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Supporting Caste

March 6th, 2009 · post by anon · 3 Comments

Almost exactly eight years ago I had asked my brother to get a Me First and the Gimme Gimmes album for my fifteenth birthday. I was fairly pissed off when I opened my gift to find ‘Today’s Empires Tomorrows Ashes’ staring at me. As my taste in music developed, ‘Today’s Empires…’ never left my collection, in fact back albums by Propagandhi appeared. Over the years I had listened to them a lot and they had a profound affect on my life. Now vegan, sober and anarchist, largely thanks to their influence. It chills me to the bone thinking about what kind of Hawaiian shirt wearing, beer bellied, bowling chump I would be if my brother had got me that Gimmes album all those years ago. So, another three years have past and we find ourselves anxious again, this time in anticipation of Propagandhi’s fifth full length album, ‘Supporting Caste’ coming out on March 10th.

The opening track, ‘Night Letters’, shreds. It does exactly what you want it to. Its catchy but not cheesy, its still heavy and it gets you pumped for the new album. Progressing from their heavier tracks on previous albums, the injection of Chris’ vocals backing up Todd’s shouts adds a satisfying harmony throughout the song and the occasional slow drum beat (beneath the unrelenting sound of guitars shredding) really mixes it up. It’s a passionate song, less academic, more emotional, it is about their own experiences with refugees, but it could also be used to describe the tricky situation refugees and there allies around the world have to face.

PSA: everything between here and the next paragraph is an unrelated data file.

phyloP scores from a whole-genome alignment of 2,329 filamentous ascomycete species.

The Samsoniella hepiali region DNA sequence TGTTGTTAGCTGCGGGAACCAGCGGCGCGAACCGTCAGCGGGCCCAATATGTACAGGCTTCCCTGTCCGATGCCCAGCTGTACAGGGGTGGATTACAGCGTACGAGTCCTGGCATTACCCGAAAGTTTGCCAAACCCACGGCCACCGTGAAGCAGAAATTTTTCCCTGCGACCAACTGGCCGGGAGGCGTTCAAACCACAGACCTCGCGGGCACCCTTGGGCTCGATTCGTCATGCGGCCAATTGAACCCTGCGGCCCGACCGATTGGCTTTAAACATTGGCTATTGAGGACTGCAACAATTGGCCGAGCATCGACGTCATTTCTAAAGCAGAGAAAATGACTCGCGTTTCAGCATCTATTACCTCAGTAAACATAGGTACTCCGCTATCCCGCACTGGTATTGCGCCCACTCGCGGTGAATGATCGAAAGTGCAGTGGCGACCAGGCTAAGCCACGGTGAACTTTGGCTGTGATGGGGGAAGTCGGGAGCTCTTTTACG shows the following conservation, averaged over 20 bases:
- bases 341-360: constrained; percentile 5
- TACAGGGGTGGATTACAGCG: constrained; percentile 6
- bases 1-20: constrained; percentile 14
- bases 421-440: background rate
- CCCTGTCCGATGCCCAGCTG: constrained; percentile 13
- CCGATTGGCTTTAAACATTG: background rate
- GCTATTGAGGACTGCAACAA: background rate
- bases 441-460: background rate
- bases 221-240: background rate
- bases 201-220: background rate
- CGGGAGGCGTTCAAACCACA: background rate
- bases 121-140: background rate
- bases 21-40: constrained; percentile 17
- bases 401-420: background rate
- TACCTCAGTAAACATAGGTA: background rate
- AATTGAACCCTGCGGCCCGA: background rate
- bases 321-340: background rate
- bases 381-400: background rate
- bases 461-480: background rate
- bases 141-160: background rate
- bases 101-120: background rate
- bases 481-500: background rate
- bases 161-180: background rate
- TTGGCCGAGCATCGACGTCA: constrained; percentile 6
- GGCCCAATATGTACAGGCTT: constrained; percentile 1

The next song ‘Supporting Caste’ sets the overriding tone of the albums lyrics, one of great frustration and impending doom. We are the insignificant supporting cast of this globally catastrophic performance that is humanity. It is a fast paced song with a break of clean guitar and whispery lyrics in a style that we have not seen from Propagandhi in the past. It is a refreshing progression and helps give the album a whole new sound and feeling.

‘Tertium Non Datur’ – literally “there is no third (possibility)”. In logic, it’s the law of the excluded middle and is too complicated to describe in such a small space. All you need to know is that this song is about the rational of logic in the thought process and indirectly the pathology of religion. Solid lyrics, as ever, but my least favorite musically. It repeats an irritating riff and develops into a fairly mediocre and forgettable tune then back again with said riff. However, it is followed by one of my personal favorites of the album, ‘Dear Coaches Corner’ about their passion for Ice Hockey, which “is in the end a kids game.” Apparently in Canada it is disgracefully used as a space to advertise the military when soldiers come down rappelling from the ceiling before the game starts!?! An intense intro turns into a mellow build up with catchy vocals that dominate the rest of the relatively simple structure of this classic Propagandhi song. For those who enjoyed the last couple of albums, you will love this one.